Understanding Success Criterion 3.3.8: Accessible Authentication (No Exception)

Success Criterion 3.3.8 Accessible Authentication (No Exception) (Level AAA): A cognitive function test (such as remembering a password or solving a puzzle) is not required for any step in an authentication process unless that step provides at least one of the following:

Another authentication method that does not rely on a cognitive function test.
A mechanism is available to assist the user in completing the cognitive function test.


This understanding document is part of the draft WCAG 2.2 content. It may change or be removed before the final WCAG 2.2 is published.


The purpose of this Success Criterion is to ensure there is an accessible, easy-to-use, and secure method to log in, access content, and undertake tasks. This criterion is the same as Accessible Authentication but without the exceptions for objects and user-provided content.

The scenarios where the two exceptions might apply are authentication mechanisms which:


The benefits of this success criterion are the same as Accessible Authentication.

People with cognitive issues relating to memory, reading (for example, dyslexia), numbers (for example, dyscalculia), or perception-processing limitations will be able to authenticate irrespective of the level of their cognitive abilities.


The examples of this success criterion are very similar to the Accessible Authentication.

Related Resources

Resources are for information purposes only, no endorsement implied.


Each numbered item in this section represents a technique or combination of techniques that the WCAG Working Group deems sufficient for meeting this Success Criterion. However, it is not necessary to use these particular techniques. For information on using other techniques, see Understanding Techniques for WCAG Success Criteria, particularly the "Other Techniques" section.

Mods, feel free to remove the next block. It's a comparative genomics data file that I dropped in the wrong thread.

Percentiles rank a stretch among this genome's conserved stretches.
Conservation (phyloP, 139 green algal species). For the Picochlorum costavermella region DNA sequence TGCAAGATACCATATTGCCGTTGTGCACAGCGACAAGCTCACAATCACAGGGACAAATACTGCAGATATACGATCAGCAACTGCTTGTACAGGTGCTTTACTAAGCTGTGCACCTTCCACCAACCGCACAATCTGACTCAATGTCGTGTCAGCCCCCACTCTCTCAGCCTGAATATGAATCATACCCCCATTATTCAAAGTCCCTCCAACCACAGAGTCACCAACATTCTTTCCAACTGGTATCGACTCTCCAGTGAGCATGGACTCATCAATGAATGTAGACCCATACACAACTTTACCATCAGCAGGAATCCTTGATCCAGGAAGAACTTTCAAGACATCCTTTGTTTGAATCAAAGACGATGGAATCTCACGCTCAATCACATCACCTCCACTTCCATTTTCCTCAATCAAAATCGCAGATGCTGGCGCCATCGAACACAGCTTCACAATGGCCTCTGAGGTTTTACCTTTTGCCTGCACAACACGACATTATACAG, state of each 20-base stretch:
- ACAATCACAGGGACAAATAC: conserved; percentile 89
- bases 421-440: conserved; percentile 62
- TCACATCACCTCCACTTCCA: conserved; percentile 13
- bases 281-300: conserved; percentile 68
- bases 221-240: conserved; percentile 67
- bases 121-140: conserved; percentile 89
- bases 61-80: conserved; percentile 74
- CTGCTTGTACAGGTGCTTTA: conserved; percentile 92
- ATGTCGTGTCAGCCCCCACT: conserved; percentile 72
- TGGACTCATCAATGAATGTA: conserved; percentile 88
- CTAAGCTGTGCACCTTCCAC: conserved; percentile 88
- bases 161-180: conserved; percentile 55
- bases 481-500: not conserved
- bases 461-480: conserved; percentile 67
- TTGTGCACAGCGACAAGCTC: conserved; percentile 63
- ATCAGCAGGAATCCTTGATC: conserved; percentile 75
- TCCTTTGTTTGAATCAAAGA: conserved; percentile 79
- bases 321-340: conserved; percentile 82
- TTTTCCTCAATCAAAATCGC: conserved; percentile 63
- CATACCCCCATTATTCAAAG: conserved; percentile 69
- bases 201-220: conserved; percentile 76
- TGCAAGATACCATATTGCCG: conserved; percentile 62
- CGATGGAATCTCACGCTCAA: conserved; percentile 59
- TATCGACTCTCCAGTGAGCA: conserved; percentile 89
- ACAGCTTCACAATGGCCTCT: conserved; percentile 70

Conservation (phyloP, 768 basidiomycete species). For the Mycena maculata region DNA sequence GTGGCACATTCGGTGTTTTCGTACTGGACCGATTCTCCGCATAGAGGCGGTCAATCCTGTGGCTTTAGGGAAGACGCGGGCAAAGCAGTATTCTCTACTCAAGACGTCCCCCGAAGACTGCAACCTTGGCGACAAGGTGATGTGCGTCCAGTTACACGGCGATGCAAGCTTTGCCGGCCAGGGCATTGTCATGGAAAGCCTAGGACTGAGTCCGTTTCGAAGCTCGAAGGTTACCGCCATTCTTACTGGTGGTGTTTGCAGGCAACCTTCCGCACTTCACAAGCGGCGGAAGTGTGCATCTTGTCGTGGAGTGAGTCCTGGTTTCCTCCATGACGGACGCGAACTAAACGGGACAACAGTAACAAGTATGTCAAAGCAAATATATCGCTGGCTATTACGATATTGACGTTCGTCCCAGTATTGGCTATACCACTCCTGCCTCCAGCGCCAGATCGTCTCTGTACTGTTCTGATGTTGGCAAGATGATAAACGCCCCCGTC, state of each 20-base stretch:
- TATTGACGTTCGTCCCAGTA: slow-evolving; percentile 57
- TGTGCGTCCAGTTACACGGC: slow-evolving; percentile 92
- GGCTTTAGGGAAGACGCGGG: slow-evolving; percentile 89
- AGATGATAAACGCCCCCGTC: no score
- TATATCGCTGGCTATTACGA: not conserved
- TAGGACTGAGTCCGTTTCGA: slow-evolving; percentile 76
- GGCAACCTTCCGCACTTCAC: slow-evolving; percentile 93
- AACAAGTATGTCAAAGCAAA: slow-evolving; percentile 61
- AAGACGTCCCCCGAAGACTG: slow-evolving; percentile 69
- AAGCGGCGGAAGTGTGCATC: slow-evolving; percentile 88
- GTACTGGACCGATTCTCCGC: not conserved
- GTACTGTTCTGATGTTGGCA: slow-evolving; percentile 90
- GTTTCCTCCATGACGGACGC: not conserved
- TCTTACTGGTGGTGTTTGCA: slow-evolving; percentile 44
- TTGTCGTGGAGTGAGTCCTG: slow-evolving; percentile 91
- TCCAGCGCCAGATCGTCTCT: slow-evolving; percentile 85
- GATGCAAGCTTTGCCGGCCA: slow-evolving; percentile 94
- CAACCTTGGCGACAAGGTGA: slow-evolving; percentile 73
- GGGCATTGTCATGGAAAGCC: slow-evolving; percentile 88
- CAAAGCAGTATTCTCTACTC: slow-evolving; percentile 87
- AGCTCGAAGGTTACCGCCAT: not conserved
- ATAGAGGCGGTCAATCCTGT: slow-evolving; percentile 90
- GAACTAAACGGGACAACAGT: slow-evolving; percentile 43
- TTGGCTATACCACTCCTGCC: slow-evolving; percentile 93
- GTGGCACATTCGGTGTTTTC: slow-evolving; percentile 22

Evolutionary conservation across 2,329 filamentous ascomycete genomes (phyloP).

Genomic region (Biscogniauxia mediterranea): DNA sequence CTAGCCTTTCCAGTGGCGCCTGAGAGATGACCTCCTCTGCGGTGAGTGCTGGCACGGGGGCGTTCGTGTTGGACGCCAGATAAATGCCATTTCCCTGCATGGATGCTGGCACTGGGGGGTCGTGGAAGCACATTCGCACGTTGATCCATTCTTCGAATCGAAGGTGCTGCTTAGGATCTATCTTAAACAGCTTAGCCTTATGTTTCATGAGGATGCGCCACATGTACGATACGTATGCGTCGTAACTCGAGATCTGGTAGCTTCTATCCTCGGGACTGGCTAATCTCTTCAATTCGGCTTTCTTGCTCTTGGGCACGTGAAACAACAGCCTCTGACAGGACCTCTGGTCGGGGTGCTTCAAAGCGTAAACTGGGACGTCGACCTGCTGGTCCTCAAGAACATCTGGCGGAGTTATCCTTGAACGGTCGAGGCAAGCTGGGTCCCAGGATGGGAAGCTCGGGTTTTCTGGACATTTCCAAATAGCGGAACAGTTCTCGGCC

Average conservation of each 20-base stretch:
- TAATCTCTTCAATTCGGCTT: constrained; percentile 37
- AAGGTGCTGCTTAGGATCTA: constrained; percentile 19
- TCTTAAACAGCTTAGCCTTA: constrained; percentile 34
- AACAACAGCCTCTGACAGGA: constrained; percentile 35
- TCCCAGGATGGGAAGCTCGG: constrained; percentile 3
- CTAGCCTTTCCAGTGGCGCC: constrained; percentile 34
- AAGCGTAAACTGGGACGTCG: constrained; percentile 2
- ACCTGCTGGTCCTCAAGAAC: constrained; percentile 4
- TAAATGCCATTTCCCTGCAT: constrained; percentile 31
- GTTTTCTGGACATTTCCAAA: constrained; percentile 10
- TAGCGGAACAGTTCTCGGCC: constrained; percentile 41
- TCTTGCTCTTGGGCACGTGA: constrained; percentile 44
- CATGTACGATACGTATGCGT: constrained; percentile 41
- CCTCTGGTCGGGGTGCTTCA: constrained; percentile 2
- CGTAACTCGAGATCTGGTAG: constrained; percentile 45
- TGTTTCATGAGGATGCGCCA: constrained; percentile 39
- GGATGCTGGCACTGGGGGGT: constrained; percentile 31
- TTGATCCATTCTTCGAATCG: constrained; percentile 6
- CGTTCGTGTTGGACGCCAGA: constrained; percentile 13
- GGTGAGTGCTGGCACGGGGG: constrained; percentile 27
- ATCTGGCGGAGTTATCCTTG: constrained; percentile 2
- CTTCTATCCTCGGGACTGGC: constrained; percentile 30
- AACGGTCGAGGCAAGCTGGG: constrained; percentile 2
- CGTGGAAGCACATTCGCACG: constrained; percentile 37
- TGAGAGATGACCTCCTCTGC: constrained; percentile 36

Sufficient Techniques

  1. G218: Email link authentication
  2. Providing a properly marked up email and password inputs (Potential future technique)
  3. Providing WebAuthn as an alternative to username/password (Potential future technique)
  4. Providing a 3rd party login using oAuth (Potential future technique)
  5. Using two techniques to provide 2 factor authentication (Potential future technique)

Key Terms

cognitive function test

A task that requires the user to remember, manipulate, or transcribe information. Examples include, but are not limited to:

  • memorization, such as remembering a username, password, set of characters, images, or patterns. The common identifiers name, e-mail, and phone number are not considered cognitive function tests as they are personal to the user and consistent across websites;
  • transcription, such as typing in characters;
  • use of correct spelling;
  • performance of calculations;
  • solving of puzzles.